New York State Militia
New York National Guard
Left the state: April 21, 1861
Mustered out: May 8, 1863
The following is taken from New York in the War of the Rebellion,
3rd ed. Frederick Phisterer. Albany: J. B. Lyon Company, 1912.
This regiment, located in New York city, was ordered,
April 19, 1861, to proceed to Washington, D. C., and left the State, commanded
by Col. Joseph C. Pinckney,
April 21, 1861. It was mustered in the United States service for three
months at Annapolis, Md., and July 31, 1861, it was mustered out of the same
New York city.
In November, 1861, quite a large portion of the regiment entered
the volunteer service as the nucleus of the 66th Volunteers, organized by Colonel
June 18, 1863, the regiment, then commanded by Col. Joel W. Mason,
was ordered to Harrisburg, Pa., to serve thirty days; it left the State June
and was placed on duty at Baltimore, Md., serving in the 2d and 3d Separate
Brigades, Middle Dept, 8th Corps; it was mustered out of the service of the
United States at New York city, July 22, 1863.
The regiment, not in existence
at this date, lost by death, of disease, in its service in 1863, one enlisted
The following is taken from Third Annual Report of the Bureau of Military
Statistics of the State of New York, Albany: [The Bureau], (C. Wendell),
SIXTH REGIMENT N. Y. S. M.
The Sixth regiment, in the Second brigade, First division, of the militia organization,
left New York on the 21st of April. The following were the field officers:
Colonel—Jos. C. Pinckney.
Lieutenant-Colonel— Samuel K. Zook.
Major— Milton G. Rathbun. The Union Defense 'Committee contributed $4,000
towards purchasing of blankets, clothing, subsistence, &c., for the regiment,
and the officers and their friends also assisted in finishing its equipment.
The State also contributed to this, and subsequent to its de-parture furnished
the members with a new uniform. The regiment was to have proceeded by rail
to Washington but in consequence of the attack in the streets of Baltimore
upon the Eighth Massachusetts, and the apprehension that obstructions might
be placed upon the railroads to prevent the further transportation of troops,
it was determined that the Sixth should go by water. The steamer Columbia was,
accordingly chartered and provisioned by the Union Defense Committee, and sailed
at 9 o'clock in the evening, in company with the steamers Baltic and Cuyler,
the former having on board the Twelfth and the latter the Seventy-first New
York Militia, the whole under command of Lieutenant-Col. Keyes, U. S. A. The
fleet sailed for Fortress Monroe, where they were joined by another steamer
with the First Rhode Island, and then proceeded under convoy of the United
States Revenue steamer Harriet Lane up the Chesapeake Bay to Annapolis, where
they arrived on the night of the 23d of April. On the 25th the regiment disembarked
by order of General Butler, then in command at that point, and was directed
to remain there until further orders should be received. On the same day a
detachment of 100 men from the Sixth was ordered to seize and occupy Fort Madison,
a water battery commanding the harbor; also to occupy an elevated spot on the
right bank of the Severn, overlooking the city of Annapolis. Under direction
of Colonel Pinckney, this was effected without opposition on the same night;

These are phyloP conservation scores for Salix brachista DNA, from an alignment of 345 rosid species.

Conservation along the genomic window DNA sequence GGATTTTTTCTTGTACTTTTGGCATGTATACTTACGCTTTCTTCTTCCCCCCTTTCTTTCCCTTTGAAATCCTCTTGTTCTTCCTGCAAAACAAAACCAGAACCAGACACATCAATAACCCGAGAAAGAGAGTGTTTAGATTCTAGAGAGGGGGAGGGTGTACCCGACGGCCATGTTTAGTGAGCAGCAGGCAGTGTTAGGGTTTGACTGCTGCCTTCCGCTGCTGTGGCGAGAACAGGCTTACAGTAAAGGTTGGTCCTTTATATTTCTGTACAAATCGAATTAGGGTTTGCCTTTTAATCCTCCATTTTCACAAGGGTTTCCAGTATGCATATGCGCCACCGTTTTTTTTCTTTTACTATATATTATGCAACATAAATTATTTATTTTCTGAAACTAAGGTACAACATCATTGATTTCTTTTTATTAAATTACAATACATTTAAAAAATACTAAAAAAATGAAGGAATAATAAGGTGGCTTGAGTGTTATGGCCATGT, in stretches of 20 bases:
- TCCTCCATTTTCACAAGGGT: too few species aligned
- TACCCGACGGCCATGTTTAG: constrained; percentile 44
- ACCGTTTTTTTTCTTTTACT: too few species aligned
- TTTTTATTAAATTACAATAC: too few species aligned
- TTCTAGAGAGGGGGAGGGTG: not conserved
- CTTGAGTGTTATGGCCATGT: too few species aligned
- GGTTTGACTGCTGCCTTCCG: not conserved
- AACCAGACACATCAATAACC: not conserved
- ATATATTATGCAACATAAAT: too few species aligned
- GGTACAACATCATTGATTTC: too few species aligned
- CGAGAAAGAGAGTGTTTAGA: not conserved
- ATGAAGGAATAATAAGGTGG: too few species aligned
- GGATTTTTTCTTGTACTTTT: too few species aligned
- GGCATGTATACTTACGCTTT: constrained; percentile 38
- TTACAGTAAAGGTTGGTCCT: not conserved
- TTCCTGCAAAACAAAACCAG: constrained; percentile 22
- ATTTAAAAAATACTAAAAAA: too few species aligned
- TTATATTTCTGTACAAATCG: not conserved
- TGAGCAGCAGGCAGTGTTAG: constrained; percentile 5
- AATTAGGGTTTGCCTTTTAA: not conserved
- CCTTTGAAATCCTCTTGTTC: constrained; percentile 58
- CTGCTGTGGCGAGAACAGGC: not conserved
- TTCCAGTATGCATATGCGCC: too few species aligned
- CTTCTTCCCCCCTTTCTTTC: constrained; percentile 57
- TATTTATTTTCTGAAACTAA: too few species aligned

fifty-men occupying Fort Madison, and the remainder, with two howitzers, holding
the height on the river.
About the 1st of May a detachment of 250 men was sent up the. Severn to relieve
the Eighth N. Y. S. M., then occupying a commanding position on the road to
Baltimore. An earthwork was here thrown up and named " Fort Morgan," in
honor of the Governor of New York. About the 12th of June the Thirteenth, N.
Y, S. M., then at Annapolis, was ordered to Baltimore, and the different detachments
of the Sixth were recalled from the positions they were then occupying; those
at Fort Morgan being transferred to Annapolis Junction, to relieve the Twentieth
N. Y. S. M., and the balance, of the regiment to the Naval Academy at Annapolis,
Colonel Pinckney having become commandant of the post.
While at Annapolis an expedition was organized by the Sixth for the purpose
of carrying assistance to Governor Hicks, whose life it was rumored was in
danger from secessionists. One hundred infantry and a company of artillery,
with two howitzers, under command of Colonel Pinckney, proceeded in a propeller
to Cambridge, the residence of the Governor. Upon the approach of the boat,
many of the secessionists fled from the town, but the Governor was found unharmed.
Upon receipt of the news of the battle of Bull Run, the regiment unanimously
requested to he sent to the front. The request was not granted, and on the
29th of July the regiment was relieved from duty by the First Pennsylvania
Reserves, and then proceeded to New York, where it was mustered out of service.
Col. Pinckney took immediate steps to organize a volunteer regiment for three
years service. In this he was joined by many of the officers and men of the
Sixth, and their efforts resulted in raising in the short space of sixty days,
a full regiment, known as the sixty-sixth New York Volunteers. Lieutenant-Colonel
Zook raised the Fifty-seventh New York Volunteers.
This is meant to be a comprehensive list. If, however, you know of a resource that is not listed below, please send an email to email@example.com with the name of the resource and where it is located. This can include photographs, letters, articles and other non-book materials. Also, if you have any materials in your possession that you would like to donate, the museum is always looking for items specific to New York's military heritage. Thank you.
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New York State Division of Military and Naval Affairs: Military History
February 5, 2010